Because there is no mechanical difference between a “semiauto spark plug gun” and a “fully automatic spark plug gun” — your “disconnector” is really just code or a simple electrical contact, “readily restored” to full automatic function.

  6. Akatsukami says:

    Adam Lanza demonstrated how to prevent the owner from disabling a stolen gun.

  7. Jack Morris says:

    I don’t think I’ll ever want anything electric in my gun. (Optics and lights excluded of course.)

    Maybe if it is shooting lasers. I’d take up an electronic gun on the condition that it shoots lasers or plasma beams.

  8. The Jack says:

    To defeat such a system wouldn’t one just need to disable the ability to receive a no-go code?

    Or do they envision a sort of deadman system or there having to be a “okay to shoot” beacon it can pickup?

    From a systems failure design this is an hilariously, bordering on alarmingly, stupid idea.

    And that’s just on the “safety” widget itself. As has been said before, it’d have to be some sort of mechanical interlock. And guns are simple machines built from interchangeable parts.

    • Zermoid says:

      Most I’ve heard of so far have been more of the latter, the gun being locked until some thing signals it to be able to fire, usually a watch or ring the user has to be wearing.

      My biggest complaint is anything electronic needs a battery, and they fail quite often.

  9. Matt says:

    The problem is, this is an engineering geek type trying to create a solution for a problem that doesn’t exist and demonstrate their cleverness. Talking about retrofitting existing guns. Usually such types have no friggin’ clue the variety and type of firearms that exist. And then often using their “I am a genius and solved the non-problem of gun safety, I offer my solution to the masses under the power of government mandate” card to become wealthy and be a hero.

    They never seem to answer the question of “What do you do with the 300 odd million guns already out there?” or “Fine. Great idea. What do the police and military think of it?”. When the latter embrace it wholeheartedly, I might get onboard.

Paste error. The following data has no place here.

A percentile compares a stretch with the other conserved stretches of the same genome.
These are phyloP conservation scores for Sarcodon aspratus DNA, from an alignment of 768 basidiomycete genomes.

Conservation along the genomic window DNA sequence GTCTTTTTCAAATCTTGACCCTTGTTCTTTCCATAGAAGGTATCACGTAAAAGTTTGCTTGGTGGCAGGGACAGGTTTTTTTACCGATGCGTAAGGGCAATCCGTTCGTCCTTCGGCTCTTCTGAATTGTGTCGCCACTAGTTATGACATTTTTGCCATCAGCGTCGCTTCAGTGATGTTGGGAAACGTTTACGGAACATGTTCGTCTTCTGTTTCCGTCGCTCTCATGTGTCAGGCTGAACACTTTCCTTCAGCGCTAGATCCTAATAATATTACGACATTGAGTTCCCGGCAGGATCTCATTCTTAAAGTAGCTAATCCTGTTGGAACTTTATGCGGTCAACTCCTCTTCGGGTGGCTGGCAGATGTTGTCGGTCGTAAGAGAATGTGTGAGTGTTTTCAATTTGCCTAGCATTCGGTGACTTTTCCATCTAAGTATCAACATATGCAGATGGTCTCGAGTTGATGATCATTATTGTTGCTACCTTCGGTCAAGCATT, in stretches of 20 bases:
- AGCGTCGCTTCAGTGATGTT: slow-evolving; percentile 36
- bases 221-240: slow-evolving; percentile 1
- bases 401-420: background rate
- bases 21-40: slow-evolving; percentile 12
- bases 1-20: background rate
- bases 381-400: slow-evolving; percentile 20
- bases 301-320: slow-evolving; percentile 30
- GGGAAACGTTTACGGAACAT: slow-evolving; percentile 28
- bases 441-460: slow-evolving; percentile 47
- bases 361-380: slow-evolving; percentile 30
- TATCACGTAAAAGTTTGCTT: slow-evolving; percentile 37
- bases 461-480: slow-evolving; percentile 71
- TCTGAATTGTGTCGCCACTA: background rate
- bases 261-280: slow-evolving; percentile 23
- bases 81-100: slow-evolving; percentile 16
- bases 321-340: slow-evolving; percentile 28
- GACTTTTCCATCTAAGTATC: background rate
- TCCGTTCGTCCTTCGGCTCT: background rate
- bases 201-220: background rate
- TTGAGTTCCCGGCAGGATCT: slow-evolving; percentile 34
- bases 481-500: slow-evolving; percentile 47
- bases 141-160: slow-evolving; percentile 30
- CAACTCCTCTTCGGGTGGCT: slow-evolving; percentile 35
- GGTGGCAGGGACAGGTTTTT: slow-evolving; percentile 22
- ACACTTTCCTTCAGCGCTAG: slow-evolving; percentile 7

These people also never think of the liability implications. Especially when “smart gun” being some percentage less reliable than a “dumb gun” goes “Click!” instead of “BANG!” at a moment it is most needed. How many lawyers do you think will be salivating at the prospect of a product liability suit if someone dies because the “smart” Blam-o-matic Childproof 45X didn’t go off when it should have?

    I understand, like most geek types, the geek mentality of every problem needing a clever solution. This is not a problem and needs no solution. Knowing how HARD it is create secure software, this is a disaster waiting to happen.

  10. Braden Lynch says:

    Just to be totally paranoid, I would start buying extra parts for firearms so you have items to swap out. Also, I would watch out for RFID chips in them, too. Why take a chance?

  11. SDN says:

    Wireless anything can be hacked. Earlier this year some geeks discovered it was possible to commit traceless murder by hacking implanted insulin pumps….

  12. dustydog says:

    It’s for the Children(R), and by Children I mean Criminals. Why should a criminal fear for his life, in pursuit of his chosen vocation, when he can point a device at your home and render your firearms inoperable.

    If a gun were rendered inoperable, it should have a siren go off immediately, to warn you, just like the low battery warning on a fire alarm. Liberals will have a hundred reasons why gunowners shouldn’t be warned in advance that their gun has been turned off, but there is only one real reason.

  13. Kirk Parker says:

    “The Little Black Bag”, anyone?